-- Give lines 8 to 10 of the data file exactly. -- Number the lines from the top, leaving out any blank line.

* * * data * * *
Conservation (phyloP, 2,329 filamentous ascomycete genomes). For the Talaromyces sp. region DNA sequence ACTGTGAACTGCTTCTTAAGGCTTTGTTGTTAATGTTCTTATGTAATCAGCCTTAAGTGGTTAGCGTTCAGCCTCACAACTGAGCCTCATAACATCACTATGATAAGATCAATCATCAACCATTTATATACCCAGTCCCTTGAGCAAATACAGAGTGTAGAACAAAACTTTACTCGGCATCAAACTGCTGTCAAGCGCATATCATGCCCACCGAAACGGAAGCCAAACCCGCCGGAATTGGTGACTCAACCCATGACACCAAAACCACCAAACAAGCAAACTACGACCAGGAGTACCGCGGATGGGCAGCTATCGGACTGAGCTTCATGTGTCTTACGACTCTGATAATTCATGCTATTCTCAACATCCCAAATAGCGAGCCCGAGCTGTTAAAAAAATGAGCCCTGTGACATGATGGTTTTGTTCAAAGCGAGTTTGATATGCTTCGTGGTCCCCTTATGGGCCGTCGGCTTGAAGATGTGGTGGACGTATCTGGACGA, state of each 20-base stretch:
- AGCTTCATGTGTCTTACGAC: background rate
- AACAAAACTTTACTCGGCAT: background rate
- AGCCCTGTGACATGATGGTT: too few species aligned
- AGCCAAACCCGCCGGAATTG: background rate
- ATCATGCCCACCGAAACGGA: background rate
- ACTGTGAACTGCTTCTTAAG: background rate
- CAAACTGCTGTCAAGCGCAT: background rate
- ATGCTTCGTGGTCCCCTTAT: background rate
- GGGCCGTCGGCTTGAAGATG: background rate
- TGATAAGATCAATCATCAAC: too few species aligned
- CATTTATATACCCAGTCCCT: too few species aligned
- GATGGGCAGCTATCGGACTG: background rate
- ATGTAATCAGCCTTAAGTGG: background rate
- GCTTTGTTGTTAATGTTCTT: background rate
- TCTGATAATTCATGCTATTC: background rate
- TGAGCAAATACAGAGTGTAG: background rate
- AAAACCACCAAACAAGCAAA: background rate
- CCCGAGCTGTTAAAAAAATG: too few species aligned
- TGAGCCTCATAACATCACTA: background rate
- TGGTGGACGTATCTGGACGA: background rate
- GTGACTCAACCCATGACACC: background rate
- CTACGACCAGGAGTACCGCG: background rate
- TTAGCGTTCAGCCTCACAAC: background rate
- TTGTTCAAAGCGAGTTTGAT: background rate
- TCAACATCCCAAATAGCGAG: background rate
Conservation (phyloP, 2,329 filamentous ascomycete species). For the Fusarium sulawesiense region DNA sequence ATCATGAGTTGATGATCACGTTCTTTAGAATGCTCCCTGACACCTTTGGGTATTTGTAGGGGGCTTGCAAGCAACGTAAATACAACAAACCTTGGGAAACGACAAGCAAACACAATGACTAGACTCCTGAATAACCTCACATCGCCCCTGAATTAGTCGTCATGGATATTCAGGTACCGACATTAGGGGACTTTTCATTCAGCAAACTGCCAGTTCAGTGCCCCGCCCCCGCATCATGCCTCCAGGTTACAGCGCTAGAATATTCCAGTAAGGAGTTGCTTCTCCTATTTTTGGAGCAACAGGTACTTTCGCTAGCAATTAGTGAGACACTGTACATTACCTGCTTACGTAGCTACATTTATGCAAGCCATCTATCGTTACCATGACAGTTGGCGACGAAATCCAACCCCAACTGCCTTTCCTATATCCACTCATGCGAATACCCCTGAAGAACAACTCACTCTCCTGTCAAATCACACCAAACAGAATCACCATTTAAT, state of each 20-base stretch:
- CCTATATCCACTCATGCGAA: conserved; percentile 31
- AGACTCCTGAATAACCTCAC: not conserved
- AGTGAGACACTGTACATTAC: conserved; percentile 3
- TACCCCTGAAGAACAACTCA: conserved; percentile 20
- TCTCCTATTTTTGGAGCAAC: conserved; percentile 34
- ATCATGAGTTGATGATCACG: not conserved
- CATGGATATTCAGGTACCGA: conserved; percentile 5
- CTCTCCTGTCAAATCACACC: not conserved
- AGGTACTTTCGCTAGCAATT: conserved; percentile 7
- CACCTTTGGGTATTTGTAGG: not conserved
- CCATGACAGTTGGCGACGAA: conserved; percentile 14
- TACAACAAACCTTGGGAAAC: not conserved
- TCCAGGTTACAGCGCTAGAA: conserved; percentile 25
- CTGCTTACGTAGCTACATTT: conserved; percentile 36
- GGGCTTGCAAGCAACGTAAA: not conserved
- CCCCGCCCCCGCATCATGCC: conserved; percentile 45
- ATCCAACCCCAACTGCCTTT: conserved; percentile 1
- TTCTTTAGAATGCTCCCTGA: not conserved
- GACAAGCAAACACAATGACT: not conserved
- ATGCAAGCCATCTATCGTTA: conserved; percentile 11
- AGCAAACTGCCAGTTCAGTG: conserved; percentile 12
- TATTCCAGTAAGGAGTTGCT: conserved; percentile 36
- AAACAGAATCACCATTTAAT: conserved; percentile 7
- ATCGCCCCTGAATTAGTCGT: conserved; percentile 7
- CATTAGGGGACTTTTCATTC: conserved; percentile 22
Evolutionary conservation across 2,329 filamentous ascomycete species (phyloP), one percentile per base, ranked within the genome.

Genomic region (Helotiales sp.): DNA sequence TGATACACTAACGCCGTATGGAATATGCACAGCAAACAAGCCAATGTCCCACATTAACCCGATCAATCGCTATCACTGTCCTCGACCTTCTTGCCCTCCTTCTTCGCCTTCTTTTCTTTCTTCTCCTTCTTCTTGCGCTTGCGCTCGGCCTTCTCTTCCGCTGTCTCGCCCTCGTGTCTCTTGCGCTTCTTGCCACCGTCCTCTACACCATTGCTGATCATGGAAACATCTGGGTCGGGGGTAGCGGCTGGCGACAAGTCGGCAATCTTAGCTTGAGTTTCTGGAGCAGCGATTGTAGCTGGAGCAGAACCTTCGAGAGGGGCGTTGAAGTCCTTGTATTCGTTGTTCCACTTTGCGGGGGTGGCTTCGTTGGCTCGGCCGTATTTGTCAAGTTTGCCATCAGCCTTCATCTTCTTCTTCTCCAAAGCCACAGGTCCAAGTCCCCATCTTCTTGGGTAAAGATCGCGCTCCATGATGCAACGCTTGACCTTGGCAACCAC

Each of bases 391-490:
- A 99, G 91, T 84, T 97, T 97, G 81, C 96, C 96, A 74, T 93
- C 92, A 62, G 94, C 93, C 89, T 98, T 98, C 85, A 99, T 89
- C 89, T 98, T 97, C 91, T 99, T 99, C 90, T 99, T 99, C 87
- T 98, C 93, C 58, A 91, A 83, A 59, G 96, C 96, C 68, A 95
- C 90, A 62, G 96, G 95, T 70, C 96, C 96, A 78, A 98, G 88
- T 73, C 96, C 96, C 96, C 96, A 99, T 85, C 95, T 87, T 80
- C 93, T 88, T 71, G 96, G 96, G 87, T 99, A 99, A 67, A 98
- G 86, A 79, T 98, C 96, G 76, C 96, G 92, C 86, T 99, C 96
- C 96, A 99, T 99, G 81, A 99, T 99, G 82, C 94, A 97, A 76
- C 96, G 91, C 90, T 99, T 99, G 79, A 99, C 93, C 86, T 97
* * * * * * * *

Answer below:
- CAAACTGCTGTCAAGCGCAT: background rate
- ATGCTTCGTGGTCCCCTTAT: background rate
- GGGCCGTCGGCTTGAAGATG: background rate